Sanzar boss Peters cool on bigger TMO role
Sanzar boss Greg Peters has hinted television match officials will not have their jurisdiction extended during next year's Super Rugby season.
Peters is lukewarm about the TMO being allowed to review possible infringements during try-scoring movements and incidents of foul-play, citing reservations about how it will delay games and frustrate fans.
He is also concerned that if Sanzar agrees to implement the TMO changes it will create the messy situation where Super Rugby is played under different guidelines to the northern tournaments.
The International Rugby Board's rugby committee, which is chaired by ex-All Blacks captain Graham Mourie, will review the TMO changes that have been trialled under Law 6.A.6 in South Africa's Currie Cup and the English Premiership competition, on December 21.
Super Rugby's opening round will be staged on February 15 - well before the IRB council has time to assess and recommend any findings. The council is scheduled to meet again next May.
"I think the jury is still out on this," Peters said.
"It will be a big ask (to change the rules around the TMO), given the IRB hasn't met to discuss them by the time our competition has started."
Mourie could not be reached for comment yesterday.
While the abbreviated scrum engagement sequence and rule demanding players use the ball within 5sec from rucks and mauls will be adopted by Sanzar - both proved a success during New Zealand's NPC - Peters was concerned the TMO's interference would annoy fans.
"There is also a lot of subjectivity around it - things like who initiates the review, the referee or the TMO? How far do you go back in the movement? Was there foul play downfield, was there a forward pass back on the 22m and if it was a line-ball you have to take the camera angle into account too."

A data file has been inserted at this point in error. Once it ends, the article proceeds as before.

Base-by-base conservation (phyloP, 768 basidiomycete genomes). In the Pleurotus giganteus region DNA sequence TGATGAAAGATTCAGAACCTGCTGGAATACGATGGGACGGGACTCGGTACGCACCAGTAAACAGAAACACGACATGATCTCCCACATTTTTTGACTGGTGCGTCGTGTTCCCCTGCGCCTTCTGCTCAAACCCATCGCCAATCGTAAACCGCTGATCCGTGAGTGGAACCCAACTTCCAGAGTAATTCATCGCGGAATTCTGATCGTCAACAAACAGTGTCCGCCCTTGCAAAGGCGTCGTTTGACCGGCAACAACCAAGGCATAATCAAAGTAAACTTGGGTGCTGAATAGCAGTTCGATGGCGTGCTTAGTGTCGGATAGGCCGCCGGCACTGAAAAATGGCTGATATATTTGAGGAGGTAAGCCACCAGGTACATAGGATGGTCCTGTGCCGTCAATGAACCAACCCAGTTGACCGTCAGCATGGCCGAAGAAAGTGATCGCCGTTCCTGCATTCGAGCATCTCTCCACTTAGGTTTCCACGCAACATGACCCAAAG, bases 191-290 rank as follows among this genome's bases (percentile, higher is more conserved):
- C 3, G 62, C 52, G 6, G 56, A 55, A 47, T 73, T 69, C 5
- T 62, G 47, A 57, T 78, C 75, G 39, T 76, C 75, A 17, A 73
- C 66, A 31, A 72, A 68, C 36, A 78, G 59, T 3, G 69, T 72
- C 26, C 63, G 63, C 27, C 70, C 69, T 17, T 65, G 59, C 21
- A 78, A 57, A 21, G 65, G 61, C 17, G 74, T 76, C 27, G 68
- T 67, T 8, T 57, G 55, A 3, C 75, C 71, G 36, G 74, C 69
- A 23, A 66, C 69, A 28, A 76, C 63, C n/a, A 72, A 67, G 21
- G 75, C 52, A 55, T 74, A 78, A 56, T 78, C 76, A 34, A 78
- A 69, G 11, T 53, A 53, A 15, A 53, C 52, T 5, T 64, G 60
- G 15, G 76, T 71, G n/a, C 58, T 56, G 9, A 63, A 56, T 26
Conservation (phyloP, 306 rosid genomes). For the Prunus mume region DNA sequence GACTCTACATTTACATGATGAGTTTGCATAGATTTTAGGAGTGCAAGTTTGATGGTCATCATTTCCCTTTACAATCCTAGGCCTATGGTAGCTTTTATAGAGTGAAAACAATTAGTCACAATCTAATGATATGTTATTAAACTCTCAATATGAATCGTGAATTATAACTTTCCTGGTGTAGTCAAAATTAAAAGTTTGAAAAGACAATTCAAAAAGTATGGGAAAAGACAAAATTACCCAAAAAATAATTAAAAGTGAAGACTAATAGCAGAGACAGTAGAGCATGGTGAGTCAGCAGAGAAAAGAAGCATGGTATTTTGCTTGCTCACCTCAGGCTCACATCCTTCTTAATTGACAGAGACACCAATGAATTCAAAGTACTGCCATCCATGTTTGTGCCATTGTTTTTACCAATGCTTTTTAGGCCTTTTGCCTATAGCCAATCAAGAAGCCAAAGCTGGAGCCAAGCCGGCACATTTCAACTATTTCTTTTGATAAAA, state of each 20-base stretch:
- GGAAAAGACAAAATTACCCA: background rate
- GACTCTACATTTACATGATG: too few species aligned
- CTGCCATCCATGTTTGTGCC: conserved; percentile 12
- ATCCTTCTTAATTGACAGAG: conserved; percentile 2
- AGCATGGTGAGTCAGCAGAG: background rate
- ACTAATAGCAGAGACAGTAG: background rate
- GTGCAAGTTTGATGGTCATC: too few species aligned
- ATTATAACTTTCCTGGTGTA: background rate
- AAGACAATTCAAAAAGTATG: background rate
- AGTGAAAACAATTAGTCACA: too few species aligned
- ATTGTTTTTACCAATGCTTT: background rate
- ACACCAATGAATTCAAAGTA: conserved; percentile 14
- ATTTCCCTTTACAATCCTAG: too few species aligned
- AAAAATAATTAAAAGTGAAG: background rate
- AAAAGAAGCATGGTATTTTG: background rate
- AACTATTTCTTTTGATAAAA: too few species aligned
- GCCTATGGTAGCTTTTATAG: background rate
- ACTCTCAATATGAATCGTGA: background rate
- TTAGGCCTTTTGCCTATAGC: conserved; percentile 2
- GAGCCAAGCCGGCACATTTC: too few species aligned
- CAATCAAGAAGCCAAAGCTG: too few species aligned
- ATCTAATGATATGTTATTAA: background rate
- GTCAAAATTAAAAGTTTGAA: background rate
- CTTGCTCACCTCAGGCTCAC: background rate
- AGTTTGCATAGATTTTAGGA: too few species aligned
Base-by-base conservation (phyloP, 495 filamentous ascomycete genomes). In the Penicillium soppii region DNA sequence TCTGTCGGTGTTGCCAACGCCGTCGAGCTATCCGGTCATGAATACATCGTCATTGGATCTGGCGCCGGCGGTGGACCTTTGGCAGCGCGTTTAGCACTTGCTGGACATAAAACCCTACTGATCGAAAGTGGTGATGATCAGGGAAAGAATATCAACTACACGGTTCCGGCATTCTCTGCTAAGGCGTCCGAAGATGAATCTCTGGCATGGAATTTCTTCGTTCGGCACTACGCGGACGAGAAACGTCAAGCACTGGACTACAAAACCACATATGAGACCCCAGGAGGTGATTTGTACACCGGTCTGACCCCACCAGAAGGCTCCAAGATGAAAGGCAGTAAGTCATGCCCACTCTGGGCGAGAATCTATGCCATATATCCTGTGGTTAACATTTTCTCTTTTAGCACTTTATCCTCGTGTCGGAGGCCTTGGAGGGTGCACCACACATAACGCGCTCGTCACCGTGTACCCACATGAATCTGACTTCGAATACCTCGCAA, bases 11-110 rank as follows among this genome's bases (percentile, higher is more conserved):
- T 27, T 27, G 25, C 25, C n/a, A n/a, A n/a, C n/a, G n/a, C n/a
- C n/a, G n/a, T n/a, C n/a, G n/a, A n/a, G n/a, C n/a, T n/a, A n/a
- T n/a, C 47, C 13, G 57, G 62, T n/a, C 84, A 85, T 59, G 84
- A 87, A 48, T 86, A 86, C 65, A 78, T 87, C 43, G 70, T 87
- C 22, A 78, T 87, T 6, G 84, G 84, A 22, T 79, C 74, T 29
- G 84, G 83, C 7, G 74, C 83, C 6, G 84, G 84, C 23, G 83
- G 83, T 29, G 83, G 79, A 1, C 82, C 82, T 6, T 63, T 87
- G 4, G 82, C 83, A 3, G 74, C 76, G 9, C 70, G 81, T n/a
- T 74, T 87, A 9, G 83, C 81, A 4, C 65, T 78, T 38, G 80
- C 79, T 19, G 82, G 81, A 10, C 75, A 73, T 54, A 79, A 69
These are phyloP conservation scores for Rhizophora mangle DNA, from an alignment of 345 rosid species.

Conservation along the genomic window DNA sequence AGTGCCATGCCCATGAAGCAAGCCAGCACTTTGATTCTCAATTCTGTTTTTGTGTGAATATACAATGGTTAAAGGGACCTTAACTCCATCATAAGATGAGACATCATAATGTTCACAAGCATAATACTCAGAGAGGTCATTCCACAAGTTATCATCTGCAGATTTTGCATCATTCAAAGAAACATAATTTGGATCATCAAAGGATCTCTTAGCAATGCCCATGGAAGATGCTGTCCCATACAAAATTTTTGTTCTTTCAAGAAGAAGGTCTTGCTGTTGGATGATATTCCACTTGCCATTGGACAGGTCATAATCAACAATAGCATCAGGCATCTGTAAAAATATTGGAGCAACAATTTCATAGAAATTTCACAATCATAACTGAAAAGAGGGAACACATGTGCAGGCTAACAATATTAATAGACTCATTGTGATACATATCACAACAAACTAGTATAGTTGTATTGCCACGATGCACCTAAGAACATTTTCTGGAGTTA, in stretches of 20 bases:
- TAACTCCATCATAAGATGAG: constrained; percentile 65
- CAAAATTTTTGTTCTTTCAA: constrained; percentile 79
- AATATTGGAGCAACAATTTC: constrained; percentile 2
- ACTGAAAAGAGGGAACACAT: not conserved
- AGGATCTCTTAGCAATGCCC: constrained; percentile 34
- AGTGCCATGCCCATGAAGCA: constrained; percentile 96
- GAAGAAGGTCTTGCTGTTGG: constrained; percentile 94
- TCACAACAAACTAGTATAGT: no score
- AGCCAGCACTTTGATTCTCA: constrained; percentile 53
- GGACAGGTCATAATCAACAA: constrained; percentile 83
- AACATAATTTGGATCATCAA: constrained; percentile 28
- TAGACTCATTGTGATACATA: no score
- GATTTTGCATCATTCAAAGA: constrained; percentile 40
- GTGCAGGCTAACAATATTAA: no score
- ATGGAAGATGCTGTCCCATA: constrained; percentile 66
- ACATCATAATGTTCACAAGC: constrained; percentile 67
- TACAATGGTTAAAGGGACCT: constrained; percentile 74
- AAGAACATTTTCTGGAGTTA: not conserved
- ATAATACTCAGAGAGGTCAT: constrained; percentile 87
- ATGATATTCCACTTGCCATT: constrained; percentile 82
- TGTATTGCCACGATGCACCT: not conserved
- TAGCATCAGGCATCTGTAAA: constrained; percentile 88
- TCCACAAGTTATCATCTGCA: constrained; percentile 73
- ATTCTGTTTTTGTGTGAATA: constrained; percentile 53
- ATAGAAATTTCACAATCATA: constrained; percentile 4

One concern aired to the New Zealand Rugby Union's high performance referee manager when he met with their franchises last month was that assistant referees would opt-out of making quick decisions.
During the Currie Cup and English Premiership matches some assistant referees immediately referred decisions to the TMO instead of having the courage to make the call themselves. The TMO's review slows the game and can anger spectators.
"Sanzar will want to be very, very clear on the extent of the protocols if anything is to be changed at all," Peters added.
"We don't want fans to get confused. It can seem simple but it's not. There is so much subjectivity."
If the TMO is allowed to assist on-field officials in clarifying incidents of foul play it would defuse controversies such as the one that embroiled All Blacks hooker Andrew Hore when he felled Welsh lock Bradley Davies with a smack to the head in Cardiff last month.
Although Peters said Sanzar hadn't completely dismissed the concept of the TMO being given more scope, he remained cautious.
"This is something I would prefer to see introduced across the whole game, not just in selected competitions . . . if the recommendations are very clear in stating how they should be used it is possible we will implement them."